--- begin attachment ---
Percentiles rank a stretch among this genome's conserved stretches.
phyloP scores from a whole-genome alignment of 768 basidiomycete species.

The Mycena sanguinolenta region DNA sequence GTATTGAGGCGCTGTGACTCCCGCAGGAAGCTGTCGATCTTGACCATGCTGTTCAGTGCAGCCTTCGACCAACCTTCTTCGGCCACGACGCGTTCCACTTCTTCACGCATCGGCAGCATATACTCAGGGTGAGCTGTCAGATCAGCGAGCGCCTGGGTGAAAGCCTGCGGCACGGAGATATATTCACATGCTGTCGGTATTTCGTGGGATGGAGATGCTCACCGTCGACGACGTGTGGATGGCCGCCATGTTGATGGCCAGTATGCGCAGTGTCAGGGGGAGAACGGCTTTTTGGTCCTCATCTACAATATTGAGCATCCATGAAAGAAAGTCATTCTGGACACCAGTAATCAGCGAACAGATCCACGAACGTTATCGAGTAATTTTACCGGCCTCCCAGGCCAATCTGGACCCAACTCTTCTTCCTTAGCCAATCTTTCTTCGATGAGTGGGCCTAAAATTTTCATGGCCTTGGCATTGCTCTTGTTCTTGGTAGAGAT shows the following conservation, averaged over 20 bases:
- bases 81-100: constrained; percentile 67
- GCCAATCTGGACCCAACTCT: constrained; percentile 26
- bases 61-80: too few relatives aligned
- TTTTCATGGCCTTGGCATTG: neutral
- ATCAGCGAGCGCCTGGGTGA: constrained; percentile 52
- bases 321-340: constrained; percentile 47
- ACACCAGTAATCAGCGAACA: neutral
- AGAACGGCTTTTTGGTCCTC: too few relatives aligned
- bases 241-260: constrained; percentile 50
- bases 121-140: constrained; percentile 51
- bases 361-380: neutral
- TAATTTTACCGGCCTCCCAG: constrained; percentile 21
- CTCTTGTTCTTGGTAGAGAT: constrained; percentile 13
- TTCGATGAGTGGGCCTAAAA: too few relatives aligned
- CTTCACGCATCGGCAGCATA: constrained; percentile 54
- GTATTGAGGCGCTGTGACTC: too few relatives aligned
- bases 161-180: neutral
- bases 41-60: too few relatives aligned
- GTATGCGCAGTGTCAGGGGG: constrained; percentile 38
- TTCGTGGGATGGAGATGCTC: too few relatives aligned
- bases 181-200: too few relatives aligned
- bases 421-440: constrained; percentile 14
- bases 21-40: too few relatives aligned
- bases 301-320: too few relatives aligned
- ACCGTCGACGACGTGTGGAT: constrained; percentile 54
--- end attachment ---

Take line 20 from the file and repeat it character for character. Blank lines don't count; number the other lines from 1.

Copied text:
- bases 161-180: neutral